Friday Focus: Nico Ng and “Chasing the perfect photo”
By Christopher Osborne
Malaysian artist Nico Ng features in this week’s Friday Focus.
In this week’s Friday Focus, we talk to Malaysian born artist Nico Ng. She is amongst an increasing group of people who regularly employ photography in their art practice and yet who shun the term photographer.
She grew up surrounded by a family of business people who know nothing about art. “In the art world I can breathe. I can be myself”.
Nico is an almost evangelical proponent of analogue photography. Her analogue journey began with a feeling that the digital images she was making often visually degrade over time. “To me, Analogue is real. And it is important to preserve images which contain my memories and images that I make for my work”.
She started researching photography on Flickr, and this is where she discovered “a huge community talking about photography. And discussing analogue photography”. She worked her way through several digital cameras and then bought a Leica lens which was fitted to a Fuji body. There was more experimentation and then she bought a Leica M6. “I’m not a technical photographer and I thought that the TTL metering might help”, she explains.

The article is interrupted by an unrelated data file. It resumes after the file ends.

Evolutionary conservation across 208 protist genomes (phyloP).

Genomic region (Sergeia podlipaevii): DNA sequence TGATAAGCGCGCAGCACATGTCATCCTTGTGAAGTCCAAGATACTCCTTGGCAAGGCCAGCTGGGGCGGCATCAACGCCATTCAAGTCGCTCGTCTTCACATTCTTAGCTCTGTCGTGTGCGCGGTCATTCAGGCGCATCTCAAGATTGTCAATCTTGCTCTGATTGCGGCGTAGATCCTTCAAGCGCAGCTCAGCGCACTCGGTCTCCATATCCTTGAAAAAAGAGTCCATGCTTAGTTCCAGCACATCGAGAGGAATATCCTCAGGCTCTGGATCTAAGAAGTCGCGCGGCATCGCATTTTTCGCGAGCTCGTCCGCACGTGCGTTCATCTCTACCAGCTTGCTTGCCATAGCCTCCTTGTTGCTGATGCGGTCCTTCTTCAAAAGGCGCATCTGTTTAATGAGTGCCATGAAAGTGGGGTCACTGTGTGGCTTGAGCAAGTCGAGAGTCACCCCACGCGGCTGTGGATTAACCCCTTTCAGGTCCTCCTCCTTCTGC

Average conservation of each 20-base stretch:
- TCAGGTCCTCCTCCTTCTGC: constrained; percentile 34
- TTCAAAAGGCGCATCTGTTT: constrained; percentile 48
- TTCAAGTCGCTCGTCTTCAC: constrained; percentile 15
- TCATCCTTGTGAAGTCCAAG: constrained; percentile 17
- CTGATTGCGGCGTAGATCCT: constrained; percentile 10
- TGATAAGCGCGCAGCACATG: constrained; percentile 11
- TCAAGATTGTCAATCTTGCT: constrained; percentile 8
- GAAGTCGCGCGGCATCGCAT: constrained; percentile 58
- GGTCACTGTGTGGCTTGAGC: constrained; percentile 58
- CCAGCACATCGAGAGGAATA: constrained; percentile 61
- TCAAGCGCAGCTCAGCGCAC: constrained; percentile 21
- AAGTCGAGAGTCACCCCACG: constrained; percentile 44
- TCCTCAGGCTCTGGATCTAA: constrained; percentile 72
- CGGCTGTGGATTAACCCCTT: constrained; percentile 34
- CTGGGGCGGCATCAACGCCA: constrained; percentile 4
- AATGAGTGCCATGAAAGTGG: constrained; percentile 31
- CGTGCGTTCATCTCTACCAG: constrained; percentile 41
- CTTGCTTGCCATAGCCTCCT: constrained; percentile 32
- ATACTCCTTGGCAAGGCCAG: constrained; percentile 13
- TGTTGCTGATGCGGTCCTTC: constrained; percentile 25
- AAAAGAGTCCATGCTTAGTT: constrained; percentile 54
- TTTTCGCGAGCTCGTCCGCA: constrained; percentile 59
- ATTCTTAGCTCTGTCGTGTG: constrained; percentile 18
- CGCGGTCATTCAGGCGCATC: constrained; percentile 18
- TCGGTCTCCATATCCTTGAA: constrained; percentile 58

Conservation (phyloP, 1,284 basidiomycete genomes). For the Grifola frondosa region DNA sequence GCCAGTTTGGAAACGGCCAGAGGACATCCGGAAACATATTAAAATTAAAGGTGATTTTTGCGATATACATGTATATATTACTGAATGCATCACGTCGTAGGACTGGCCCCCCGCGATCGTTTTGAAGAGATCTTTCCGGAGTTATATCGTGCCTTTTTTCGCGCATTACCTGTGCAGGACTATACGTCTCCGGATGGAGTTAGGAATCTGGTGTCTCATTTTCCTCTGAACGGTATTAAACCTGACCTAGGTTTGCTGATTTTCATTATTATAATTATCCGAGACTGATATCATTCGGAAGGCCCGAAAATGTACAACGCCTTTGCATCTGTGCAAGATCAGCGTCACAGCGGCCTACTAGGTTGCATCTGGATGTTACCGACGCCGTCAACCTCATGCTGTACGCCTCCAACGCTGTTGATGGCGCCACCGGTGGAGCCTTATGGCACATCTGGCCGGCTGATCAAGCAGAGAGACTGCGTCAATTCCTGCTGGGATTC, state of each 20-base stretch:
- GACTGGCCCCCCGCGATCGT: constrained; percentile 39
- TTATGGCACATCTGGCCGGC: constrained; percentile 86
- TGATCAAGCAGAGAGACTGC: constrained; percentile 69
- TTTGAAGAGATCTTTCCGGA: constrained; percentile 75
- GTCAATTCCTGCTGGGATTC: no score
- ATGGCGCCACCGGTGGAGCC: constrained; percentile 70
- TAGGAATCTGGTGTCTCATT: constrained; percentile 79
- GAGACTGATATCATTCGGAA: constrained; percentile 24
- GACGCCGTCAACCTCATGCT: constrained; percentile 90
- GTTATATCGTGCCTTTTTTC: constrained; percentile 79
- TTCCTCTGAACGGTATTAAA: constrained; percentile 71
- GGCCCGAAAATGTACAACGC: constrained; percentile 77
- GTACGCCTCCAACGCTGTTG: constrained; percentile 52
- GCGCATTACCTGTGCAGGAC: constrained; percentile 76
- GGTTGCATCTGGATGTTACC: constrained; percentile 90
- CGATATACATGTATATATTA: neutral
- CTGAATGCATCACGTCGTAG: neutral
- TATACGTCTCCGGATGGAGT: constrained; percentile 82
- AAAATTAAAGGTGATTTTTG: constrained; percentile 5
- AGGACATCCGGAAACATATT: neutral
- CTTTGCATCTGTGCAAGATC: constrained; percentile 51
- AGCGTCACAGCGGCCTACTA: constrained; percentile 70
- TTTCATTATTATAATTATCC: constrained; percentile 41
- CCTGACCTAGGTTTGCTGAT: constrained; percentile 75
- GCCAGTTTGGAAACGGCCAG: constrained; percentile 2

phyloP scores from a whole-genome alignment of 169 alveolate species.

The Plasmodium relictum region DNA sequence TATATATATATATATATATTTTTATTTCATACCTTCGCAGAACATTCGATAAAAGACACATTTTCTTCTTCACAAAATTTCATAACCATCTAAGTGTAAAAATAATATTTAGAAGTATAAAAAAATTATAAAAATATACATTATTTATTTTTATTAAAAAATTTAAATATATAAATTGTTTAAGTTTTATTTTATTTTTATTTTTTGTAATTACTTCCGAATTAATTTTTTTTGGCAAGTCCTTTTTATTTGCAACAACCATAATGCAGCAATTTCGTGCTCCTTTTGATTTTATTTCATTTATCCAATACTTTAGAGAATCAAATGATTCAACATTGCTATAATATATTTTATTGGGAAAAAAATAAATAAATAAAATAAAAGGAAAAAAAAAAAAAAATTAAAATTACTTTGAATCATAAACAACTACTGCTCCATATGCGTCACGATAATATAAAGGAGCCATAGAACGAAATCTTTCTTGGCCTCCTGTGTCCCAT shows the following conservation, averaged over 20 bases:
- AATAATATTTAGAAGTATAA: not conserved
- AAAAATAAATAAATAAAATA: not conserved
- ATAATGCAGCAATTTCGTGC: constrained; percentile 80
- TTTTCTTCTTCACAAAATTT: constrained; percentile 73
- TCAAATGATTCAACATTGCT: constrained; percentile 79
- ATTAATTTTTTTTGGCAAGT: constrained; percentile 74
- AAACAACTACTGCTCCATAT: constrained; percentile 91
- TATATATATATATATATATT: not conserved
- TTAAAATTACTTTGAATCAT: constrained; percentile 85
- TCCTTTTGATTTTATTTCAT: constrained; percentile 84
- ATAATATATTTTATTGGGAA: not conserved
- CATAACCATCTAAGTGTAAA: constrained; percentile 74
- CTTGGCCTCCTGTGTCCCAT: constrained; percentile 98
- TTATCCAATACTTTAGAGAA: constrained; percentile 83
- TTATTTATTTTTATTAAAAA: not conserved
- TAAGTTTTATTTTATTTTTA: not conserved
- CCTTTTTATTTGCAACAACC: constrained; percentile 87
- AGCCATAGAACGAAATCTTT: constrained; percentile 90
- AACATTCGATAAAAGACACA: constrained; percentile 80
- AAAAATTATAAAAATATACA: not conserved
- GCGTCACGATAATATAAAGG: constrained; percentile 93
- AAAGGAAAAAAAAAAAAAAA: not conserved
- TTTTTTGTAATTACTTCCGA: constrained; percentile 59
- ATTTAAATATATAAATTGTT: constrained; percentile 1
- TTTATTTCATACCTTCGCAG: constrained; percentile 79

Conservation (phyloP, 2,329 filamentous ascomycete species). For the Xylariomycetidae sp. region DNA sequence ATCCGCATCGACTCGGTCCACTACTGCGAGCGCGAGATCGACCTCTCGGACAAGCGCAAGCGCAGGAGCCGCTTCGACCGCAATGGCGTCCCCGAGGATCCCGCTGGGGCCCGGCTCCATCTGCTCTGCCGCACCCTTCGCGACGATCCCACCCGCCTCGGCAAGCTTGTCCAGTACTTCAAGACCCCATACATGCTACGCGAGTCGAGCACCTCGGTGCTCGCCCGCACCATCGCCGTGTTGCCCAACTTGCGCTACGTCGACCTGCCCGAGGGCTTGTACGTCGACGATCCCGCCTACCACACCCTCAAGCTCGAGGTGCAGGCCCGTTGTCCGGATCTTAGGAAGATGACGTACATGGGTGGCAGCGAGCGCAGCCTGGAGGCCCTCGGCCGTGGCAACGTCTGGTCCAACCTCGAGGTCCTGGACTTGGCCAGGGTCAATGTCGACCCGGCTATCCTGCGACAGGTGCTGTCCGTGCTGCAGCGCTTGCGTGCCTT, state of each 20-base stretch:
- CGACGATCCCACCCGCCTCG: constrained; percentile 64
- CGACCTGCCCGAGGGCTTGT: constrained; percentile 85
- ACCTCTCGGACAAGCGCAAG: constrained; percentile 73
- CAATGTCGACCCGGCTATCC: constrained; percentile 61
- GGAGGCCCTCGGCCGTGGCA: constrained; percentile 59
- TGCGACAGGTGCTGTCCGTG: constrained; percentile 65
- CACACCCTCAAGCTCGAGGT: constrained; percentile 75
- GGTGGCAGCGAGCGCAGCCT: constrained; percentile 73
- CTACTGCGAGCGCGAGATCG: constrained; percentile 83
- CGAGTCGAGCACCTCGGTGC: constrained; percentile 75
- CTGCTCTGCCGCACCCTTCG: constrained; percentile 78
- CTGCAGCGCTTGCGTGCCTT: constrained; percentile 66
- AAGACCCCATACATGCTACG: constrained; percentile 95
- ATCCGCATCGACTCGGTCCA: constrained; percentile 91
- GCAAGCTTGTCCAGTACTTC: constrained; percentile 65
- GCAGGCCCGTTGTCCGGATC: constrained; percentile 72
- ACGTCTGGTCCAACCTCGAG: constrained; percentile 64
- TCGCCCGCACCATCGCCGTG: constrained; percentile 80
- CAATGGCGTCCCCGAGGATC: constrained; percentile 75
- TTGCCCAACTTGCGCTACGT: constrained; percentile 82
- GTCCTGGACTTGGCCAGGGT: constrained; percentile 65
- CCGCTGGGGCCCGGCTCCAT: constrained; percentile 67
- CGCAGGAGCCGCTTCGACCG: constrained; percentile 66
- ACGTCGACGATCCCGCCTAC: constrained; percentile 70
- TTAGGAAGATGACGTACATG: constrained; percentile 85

In contrast, she describes “really seeing a difference” when viewing the results of her first film fresh from a lab. This is ironic because she later describes the results as “having colours that were so horrible”. She had a second roll developed in a lab while visiting Paris, and her recollection of that roll was that “the film was so dirty”.
So she turned back to Flickr and researched self-developing her film. A shipment of bottles, a tank, changing bag, thermometer and other equipment arrived from B&H and she started processing colour negative film with a Unicolor kit.
“I was chasing the perfect photo, and I started to wonder if the two bath process was not enough”. Next, she tried a Tetenal kit and then a Fuji Press kit. “I loved the results. Maybe I’m just better at the temperature or the agitation”?
Three months later Nico started developing E-6 slide film too. “When I start something, I want to get to the end. I don’t like hanging in the middle”, she says. I visited Nico in her apartment a few weeks ago. She showed me a cardboard box containing forty or fifty undeveloped films. Many are years passed their expiry date, and when I ask about this, she replies “oh, I think that the soul of the film grows over time”.
Our conversation turns to what makes a really good photographic image. “We see thousands of photographs every day. What do you remember? Only art. Art has something spiritual, a vision, or a concept. Art is something multiplied”.
Her work has an almost stylistic quality, a graphical feel. “I keep rediscovering myself. I often don’t immediately satisfied with my work right after I took, but it keep evolving”.
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